Veterans more likely to delay seeking health care—possible link to long wait times for VA care

May 2, 2016
Military veterans are more likely to report delays in seeking necessary healthcare, compared to the US general population, reports a study in the Journal of Public Health Management and Practice. The journal is published ...

Recommended for you

Beetroot juice supplements may help certain heart failure patients

February 22, 2018
Beetroot juice supplements may help enhance exercise capacity in patients with heart failure, according to a new proof-of-concept study. Exercise capacity is a key factor linked to these patients' quality of life and even ...

Heart researchers develop a new, promising imaging technique for cardiac arrhythmias

February 22, 2018
Every five minutes in Germany alone, a person dies of sudden cardiac arrest or fibrillation, the most common cause of death worldwide. This is partly due to the fact that doctors still do not fully understand exactly what ...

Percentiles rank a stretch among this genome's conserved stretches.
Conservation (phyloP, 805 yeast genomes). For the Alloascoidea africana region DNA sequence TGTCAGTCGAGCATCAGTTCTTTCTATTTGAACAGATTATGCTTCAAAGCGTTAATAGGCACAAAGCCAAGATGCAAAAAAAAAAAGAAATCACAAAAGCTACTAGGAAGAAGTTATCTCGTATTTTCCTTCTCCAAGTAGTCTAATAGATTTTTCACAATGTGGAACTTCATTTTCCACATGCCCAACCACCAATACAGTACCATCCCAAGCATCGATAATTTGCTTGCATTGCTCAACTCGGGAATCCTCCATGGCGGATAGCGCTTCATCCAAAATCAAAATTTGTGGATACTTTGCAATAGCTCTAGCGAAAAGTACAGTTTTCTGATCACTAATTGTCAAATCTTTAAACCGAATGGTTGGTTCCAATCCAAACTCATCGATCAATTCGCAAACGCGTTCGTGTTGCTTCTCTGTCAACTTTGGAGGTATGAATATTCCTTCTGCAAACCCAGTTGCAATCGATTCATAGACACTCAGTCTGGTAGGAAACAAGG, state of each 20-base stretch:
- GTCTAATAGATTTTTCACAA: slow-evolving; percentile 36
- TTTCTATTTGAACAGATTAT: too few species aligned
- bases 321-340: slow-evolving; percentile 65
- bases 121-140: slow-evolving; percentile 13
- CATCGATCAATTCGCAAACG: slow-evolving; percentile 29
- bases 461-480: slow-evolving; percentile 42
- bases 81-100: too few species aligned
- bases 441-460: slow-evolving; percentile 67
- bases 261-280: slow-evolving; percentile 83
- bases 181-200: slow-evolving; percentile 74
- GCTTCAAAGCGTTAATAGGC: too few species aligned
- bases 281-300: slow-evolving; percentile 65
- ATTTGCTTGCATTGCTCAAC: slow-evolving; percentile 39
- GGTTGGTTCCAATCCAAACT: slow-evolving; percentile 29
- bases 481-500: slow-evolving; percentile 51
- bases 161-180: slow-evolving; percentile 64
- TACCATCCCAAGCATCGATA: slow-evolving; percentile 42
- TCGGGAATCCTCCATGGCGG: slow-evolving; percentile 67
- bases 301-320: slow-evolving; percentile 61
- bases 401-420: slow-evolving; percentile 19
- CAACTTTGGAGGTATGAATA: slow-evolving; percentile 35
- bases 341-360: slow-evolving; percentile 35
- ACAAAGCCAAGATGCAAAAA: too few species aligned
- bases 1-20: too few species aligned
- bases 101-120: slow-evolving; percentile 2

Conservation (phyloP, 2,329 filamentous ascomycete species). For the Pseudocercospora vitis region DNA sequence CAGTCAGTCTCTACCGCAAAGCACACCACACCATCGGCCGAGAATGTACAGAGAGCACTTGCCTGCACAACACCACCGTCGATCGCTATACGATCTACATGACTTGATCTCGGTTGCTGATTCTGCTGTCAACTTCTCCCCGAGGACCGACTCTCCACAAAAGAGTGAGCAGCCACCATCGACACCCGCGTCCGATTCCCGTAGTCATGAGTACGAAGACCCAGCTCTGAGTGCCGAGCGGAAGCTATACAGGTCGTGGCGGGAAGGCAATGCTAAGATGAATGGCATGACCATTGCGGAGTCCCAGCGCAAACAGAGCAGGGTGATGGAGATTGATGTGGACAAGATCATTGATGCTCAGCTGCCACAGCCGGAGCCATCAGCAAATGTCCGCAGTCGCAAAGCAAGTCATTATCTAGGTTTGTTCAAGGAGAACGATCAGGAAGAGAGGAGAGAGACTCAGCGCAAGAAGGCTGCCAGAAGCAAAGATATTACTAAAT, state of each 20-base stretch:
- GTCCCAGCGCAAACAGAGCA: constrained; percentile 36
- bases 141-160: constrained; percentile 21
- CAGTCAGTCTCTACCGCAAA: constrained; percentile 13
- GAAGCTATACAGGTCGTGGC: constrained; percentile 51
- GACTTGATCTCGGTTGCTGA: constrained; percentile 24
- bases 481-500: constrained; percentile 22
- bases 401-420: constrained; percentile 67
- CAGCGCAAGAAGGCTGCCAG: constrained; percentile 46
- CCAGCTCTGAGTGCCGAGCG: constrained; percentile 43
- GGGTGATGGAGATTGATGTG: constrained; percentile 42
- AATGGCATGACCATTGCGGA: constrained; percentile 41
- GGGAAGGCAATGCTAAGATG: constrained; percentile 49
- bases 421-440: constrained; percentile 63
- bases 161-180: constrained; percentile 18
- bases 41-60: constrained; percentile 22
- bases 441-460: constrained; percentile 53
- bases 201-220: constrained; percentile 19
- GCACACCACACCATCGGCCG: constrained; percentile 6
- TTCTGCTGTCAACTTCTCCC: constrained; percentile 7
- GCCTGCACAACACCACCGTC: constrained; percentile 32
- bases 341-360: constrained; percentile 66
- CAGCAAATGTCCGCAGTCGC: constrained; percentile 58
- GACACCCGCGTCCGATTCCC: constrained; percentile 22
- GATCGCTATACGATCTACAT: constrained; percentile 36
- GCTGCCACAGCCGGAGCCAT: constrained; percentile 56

Sweet, bitter, fat: New study reveals impact of genetics on how kids snack

February 22, 2018
Whether your child asks for crackers, cookies or veggies to snack on could be linked to genetics, according to new findings from the Guelph Family Health Study at the University of Guelph.

Scientists use color-coded tags to discover how heart cells develop

February 22, 2018
UCLA researchers used fluorescent colored proteins to trace how cardiomyocytes—cells in heart muscle that enable it to pump blood—are produced in mouse embryos. The findings could eventually lead to methods for regenerating ...

The good and bad health news about your exercise posts on social media

February 22, 2018
We all have that Facebook friend—or 10—who regularly posts photos of his or her fitness pursuits: on the elliptical at the gym, hiking through the wilderness, crossing a 10K finish line.

'Beetroot pill' could help save patients from kidney failure after heart X-ray

February 22, 2018
Beetroot may reduce the risk of kidney failure in patients having a heart x-ray, according to research led by Queen Mary University of London.

0 comments

Please sign in to add a comment. Registration is free, and takes less than a minute. Read more

Click here to reset your password.
Sign in to get notified via email when new comments are made.